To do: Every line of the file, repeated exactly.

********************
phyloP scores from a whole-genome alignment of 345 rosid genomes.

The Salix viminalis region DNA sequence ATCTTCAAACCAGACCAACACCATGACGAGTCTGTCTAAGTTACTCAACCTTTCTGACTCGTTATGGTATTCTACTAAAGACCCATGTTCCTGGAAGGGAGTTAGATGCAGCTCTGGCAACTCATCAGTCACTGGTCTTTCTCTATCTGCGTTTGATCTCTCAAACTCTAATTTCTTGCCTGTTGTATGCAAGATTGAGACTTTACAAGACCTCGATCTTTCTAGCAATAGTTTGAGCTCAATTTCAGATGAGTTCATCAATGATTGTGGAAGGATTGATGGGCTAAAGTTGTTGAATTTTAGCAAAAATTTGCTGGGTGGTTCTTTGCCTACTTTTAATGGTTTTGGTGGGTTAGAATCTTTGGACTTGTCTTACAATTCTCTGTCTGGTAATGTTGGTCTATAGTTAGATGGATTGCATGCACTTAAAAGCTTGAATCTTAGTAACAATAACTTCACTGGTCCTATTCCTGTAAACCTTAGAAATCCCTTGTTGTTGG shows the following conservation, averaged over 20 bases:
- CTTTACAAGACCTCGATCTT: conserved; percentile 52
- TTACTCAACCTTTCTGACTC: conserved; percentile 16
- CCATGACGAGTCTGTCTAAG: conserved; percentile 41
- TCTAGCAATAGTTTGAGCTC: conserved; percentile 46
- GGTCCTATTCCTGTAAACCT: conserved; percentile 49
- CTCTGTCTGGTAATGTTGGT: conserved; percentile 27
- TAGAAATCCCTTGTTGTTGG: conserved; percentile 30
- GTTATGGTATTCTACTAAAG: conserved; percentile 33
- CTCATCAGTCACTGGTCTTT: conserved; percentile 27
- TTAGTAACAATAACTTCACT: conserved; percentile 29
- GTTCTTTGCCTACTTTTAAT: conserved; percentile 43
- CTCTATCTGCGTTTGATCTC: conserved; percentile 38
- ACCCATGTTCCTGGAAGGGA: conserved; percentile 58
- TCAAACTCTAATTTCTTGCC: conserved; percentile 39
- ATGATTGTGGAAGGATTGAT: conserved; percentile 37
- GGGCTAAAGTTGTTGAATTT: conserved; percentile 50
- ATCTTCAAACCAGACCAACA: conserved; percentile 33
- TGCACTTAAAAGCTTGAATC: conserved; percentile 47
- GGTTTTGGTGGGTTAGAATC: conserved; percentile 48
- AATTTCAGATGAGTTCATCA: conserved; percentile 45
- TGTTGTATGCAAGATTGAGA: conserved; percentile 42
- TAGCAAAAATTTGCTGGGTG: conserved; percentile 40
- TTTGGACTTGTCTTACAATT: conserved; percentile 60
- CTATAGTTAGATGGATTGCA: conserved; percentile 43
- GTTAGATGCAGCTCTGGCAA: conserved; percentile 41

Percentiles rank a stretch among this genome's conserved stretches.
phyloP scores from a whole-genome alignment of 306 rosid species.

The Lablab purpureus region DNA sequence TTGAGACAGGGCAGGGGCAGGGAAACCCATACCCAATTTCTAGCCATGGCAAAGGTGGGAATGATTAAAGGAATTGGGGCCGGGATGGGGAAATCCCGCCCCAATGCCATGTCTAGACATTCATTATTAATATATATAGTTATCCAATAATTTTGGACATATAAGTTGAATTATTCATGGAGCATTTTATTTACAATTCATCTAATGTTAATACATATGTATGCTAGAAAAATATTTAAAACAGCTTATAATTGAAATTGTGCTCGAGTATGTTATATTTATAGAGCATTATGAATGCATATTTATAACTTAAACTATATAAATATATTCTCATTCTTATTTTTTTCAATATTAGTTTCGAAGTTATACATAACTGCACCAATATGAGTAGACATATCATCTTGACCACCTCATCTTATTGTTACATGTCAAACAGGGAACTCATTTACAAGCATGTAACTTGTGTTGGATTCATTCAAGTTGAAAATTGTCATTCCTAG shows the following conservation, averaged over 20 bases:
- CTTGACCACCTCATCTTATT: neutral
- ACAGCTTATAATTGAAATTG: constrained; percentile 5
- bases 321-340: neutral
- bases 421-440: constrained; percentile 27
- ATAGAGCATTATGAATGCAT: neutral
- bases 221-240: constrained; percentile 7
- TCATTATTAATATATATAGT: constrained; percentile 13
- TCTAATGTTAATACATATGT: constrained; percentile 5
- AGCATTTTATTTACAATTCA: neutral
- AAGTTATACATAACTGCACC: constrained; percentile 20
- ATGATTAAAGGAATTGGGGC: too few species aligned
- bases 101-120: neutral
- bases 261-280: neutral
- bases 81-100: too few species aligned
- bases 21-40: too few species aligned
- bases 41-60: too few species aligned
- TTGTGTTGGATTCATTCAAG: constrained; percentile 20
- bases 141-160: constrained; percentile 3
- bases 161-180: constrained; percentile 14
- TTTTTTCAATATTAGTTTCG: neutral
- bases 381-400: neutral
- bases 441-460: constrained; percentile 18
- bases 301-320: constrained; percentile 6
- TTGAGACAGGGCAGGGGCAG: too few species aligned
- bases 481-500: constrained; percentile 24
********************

phyloP scores from a whole-genome alignment of 345 rosid genomes.

The Salix viminalis region DNA sequence ATCTTCAAACCAGACCAACACCATGACGAGTCTGTCTAAGTTACTCAACCTTTCTGACTCGTTATGGTATTCTACTAAAGACCCATGTTCCTGGAAGGGAGTTAGATGCAGCTCTGGCAACTCATCAGTCACTGGTCTTTCTCTATCTGCGTTTGATCTCTCAAACTCTAATTTCTTGCCTGTTGTATGCAAGATTGAGACTTTACAAGACCTCGATCTTTCTAGCAATAGTTTGAGCTCAATTTCAGATGAGTTCATCAATGATTGTGGAAGGATTGATGGGCTAAAGTTGTTGAATTTTAGCAAAAATTTGCTGGGTGGTTCTTTGCCTACTTTTAATGGTTTTGGTGGGTTAGAATCTTTGGACTTGTCTTACAATTCTCTGTCTGGTAATGTTGGTCTATAGTTAGATGGATTGCATGCACTTAAAAGCTTGAATCTTAGTAACAATAACTTCACTGGTCCTATTCCTGTAAACCTTAGAAATCCCTTGTTGTTGG shows the following conservation, averaged over 20 bases:
- CTTTACAAGACCTCGATCTT: conserved; percentile 52
- TTACTCAACCTTTCTGACTC: conserved; percentile 16
- CCATGACGAGTCTGTCTAAG: conserved; percentile 41
- TCTAGCAATAGTTTGAGCTC: conserved; percentile 46
- GGTCCTATTCCTGTAAACCT: conserved; percentile 49
- CTCTGTCTGGTAATGTTGGT: conserved; percentile 27
- TAGAAATCCCTTGTTGTTGG: conserved; percentile 30
- GTTATGGTATTCTACTAAAG: conserved; percentile 33
- CTCATCAGTCACTGGTCTTT: conserved; percentile 27
- TTAGTAACAATAACTTCACT: conserved; percentile 29
- GTTCTTTGCCTACTTTTAAT: conserved; percentile 43
- CTCTATCTGCGTTTGATCTC: conserved; percentile 38
- ACCCATGTTCCTGGAAGGGA: conserved; percentile 58
- TCAAACTCTAATTTCTTGCC: conserved; percentile 39
- ATGATTGTGGAAGGATTGAT: conserved; percentile 37
- GGGCTAAAGTTGTTGAATTT: conserved; percentile 50
- ATCTTCAAACCAGACCAACA: conserved; percentile 33
- TGCACTTAAAAGCTTGAATC: conserved; percentile 47
- GGTTTTGGTGGGTTAGAATC: conserved; percentile 48
- AATTTCAGATGAGTTCATCA: conserved; percentile 45
- TGTTGTATGCAAGATTGAGA: conserved; percentile 42
- TAGCAAAAATTTGCTGGGTG: conserved; percentile 40
- TTTGGACTTGTCTTACAATT: conserved; percentile 60
- CTATAGTTAGATGGATTGCA: conserved; percentile 43
- GTTAGATGCAGCTCTGGCAA: conserved; percentile 41

Percentiles rank a stretch among this genome's conserved stretches.
phyloP scores from a whole-genome alignment of 306 rosid species.

The Lablab purpureus region DNA sequence TTGAGACAGGGCAGGGGCAGGGAAACCCATACCCAATTTCTAGCCATGGCAAAGGTGGGAATGATTAAAGGAATTGGGGCCGGGATGGGGAAATCCCGCCCCAATGCCATGTCTAGACATTCATTATTAATATATATAGTTATCCAATAATTTTGGACATATAAGTTGAATTATTCATGGAGCATTTTATTTACAATTCATCTAATGTTAATACATATGTATGCTAGAAAAATATTTAAAACAGCTTATAATTGAAATTGTGCTCGAGTATGTTATATTTATAGAGCATTATGAATGCATATTTATAACTTAAACTATATAAATATATTCTCATTCTTATTTTTTTCAATATTAGTTTCGAAGTTATACATAACTGCACCAATATGAGTAGACATATCATCTTGACCACCTCATCTTATTGTTACATGTCAAACAGGGAACTCATTTACAAGCATGTAACTTGTGTTGGATTCATTCAAGTTGAAAATTGTCATTCCTAG shows the following conservation, averaged over 20 bases:
- CTTGACCACCTCATCTTATT: neutral
- ACAGCTTATAATTGAAATTG: constrained; percentile 5
- bases 321-340: neutral
- bases 421-440: constrained; percentile 27
- ATAGAGCATTATGAATGCAT: neutral
- bases 221-240: constrained; percentile 7
- TCATTATTAATATATATAGT: constrained; percentile 13
- TCTAATGTTAATACATATGT: constrained; percentile 5
- AGCATTTTATTTACAATTCA: neutral
- AAGTTATACATAACTGCACC: constrained; percentile 20
- ATGATTAAAGGAATTGGGGC: too few species aligned
- bases 101-120: neutral
- bases 261-280: neutral
- bases 81-100: too few species aligned
- bases 21-40: too few species aligned
- bases 41-60: too few species aligned
- TTGTGTTGGATTCATTCAAG: constrained; percentile 20
- bases 141-160: constrained; percentile 3
- bases 161-180: constrained; percentile 14
- TTTTTTCAATATTAGTTTCG: neutral
- bases 381-400: neutral
- bases 441-460: constrained; percentile 18
- bases 301-320: constrained; percentile 6
- TTGAGACAGGGCAGGGGCAG: too few species aligned
- bases 481-500: constrained; percentile 24